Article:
Fans should continue to hold their breath until the Atlanta Braves actually take the field.
So far -- and this is something that could change at any moment along the way -- no Atlanta Braves player has announced a decision to "opt out" of the 2020 season.
That's not the case for some players: according to multiple sources today, 1B Ryan Zimmerman and pitcher Joe Ross of the Nationals, plus starter Mike Leake of the Diamondbacks are the first three who have made the choice to abandon their contracts and stay home to protect their families.
Beyond that, Buster Olney of ESPN was on Golic & Wingo this morning expressing a level of pessimism that's almost stunning:
Olney was asked what he thought the odds were that a baseball season is finished in 2020 and a champion is crowned.
"Zero percent," Olney replied.
Then he was asked what the odds are that the 2020 baseball season is played as planned.
"Five percent," Olney said.
There is a reason for having this so-called "taxi squad" of players at the ready: it's to allow clubs to field an entire viable team in the event of a viral disaster.
It's no accident that there are 30 of them... the same number that will start this season on major league rosters. MLB is that desperate to get the sport going in some form this Summer.
But could such a disaster happen? Sure: it would require the following:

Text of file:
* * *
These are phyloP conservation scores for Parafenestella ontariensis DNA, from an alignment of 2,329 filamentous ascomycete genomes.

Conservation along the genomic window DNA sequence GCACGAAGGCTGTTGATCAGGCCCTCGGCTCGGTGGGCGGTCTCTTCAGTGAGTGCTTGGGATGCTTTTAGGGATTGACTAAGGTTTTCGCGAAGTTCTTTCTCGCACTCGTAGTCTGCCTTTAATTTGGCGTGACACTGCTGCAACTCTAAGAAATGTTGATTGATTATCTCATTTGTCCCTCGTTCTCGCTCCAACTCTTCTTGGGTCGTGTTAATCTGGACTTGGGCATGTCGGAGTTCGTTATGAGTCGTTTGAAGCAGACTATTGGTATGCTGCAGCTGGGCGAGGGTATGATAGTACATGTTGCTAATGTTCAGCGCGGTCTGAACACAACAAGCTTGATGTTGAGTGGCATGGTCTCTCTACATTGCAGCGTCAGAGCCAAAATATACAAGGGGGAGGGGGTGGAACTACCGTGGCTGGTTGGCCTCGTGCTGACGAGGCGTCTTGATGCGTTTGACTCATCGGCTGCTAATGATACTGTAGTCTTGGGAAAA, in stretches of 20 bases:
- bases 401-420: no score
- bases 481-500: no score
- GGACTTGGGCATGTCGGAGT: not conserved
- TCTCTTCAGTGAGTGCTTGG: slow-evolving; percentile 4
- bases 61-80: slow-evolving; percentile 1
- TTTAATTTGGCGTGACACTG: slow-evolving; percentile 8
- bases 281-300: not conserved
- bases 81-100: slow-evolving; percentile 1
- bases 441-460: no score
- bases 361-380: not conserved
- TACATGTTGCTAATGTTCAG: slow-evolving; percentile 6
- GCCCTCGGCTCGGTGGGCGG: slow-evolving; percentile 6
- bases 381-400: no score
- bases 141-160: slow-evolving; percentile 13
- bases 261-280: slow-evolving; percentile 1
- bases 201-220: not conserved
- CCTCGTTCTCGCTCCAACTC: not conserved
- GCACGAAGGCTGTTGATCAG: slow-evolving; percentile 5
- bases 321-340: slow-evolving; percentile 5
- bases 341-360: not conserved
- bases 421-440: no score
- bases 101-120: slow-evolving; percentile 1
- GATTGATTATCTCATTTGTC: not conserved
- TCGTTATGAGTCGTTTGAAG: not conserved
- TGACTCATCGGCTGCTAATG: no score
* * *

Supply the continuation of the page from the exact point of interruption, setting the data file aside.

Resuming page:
- 1 player catches the virus. Without knowing this, he becomes contagious before a test can show he's got it. The rest of the club picks it up. They're all out for a while.
- Enter the entire taxi squad... rinse and repeat that scenario.
It could happen, but the likelihood of it happening is difficult to see play out - particularly with the level of testing going on in addition to teammates watching the backs of one another to observe risky actions.
The more likely scenario involves governmental authorities and their willingness to allow sports to play on even if their citizens are being locked down again. There still is a legal standard in this country of 'equal protection under the law', and if one group is being told they can't function normally, they'll rightly point to others having more freedom and ask "what about them?"
So with continuing spikes of cases popping up in the South (a lot of the lower 48, in fact), it's not hard to imagine a Governor shutting down their state (again) and putting baseball in jeopardy.
The teams that might plausibly be at risk in this scenario include the Atlanta Braves since Georgia is in this group. It's unknown just how bad things might have to get for players to start opting out more often, too.
Olney may be the pessimist here, but his opinion is a call to action for all Americans: stay vigilant, stay safe, and do these things to help your neighbors. It's not about us... it's about all of us.